Expression of adrenal cytochromes P-450 in testosterone-induced hypertension.
Chronic treatment of rats with the naturally occurring androgen, testosterone, leads to hypertension and cardiovascular disease. This effect is believed to be mediated through the adrenal gland and in particular by action on the steroid 11 beta-hydroxylase enzyme system. To study the possible mechanism of this effect, the enzyme system was examined at several time periods up to the time that hypertension develops. Rats were treated with testosterone (10 mg/day) for 3, 7, 21, and 42 days. Levels of cytochrome P-450(11) beta enzyme and messenger RNA (mRNA) were determined as well as 11 beta-hydroxylase enzyme activity. A significant decrease in enzyme activity was observed after 3 days of treatment. This correlates with a profound decrease in the level of cytochrome P-450(11) beta enzyme as determined by Western blot analysis. A large decrease in cytochrome P-450(11) beta mRNA was also observed after 3 days of treatment. All three parameters remained low throughout the treatment period. The decrease in 11 beta-hydroxylase enzyme activity appears to result from a lower enzyme level brought about by decreased concentrations of mRNA transcripts.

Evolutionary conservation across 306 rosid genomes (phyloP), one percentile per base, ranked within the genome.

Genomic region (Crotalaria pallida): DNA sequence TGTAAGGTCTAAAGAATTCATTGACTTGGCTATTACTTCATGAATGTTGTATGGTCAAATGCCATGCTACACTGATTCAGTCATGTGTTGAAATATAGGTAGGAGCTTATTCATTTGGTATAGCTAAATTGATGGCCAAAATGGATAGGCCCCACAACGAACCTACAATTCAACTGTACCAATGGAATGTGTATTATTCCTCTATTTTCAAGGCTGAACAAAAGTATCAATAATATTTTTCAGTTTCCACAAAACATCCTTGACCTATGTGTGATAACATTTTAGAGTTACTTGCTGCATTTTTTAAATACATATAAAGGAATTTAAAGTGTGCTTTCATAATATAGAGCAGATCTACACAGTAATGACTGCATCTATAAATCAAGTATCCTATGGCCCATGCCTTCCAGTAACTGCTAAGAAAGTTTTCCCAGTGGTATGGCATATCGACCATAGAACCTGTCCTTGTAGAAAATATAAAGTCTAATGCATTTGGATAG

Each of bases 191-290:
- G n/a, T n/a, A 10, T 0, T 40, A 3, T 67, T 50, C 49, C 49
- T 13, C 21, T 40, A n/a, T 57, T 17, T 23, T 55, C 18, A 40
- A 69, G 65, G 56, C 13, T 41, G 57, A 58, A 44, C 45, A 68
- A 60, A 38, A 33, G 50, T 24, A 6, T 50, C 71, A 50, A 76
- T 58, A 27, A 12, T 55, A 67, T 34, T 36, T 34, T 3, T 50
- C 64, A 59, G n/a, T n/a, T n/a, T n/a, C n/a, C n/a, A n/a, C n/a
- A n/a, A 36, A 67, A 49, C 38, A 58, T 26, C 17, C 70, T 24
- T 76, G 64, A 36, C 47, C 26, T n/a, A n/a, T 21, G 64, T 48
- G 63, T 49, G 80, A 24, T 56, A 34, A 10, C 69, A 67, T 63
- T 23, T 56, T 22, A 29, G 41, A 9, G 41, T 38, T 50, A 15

- Copyright © 1991 by American Heart Association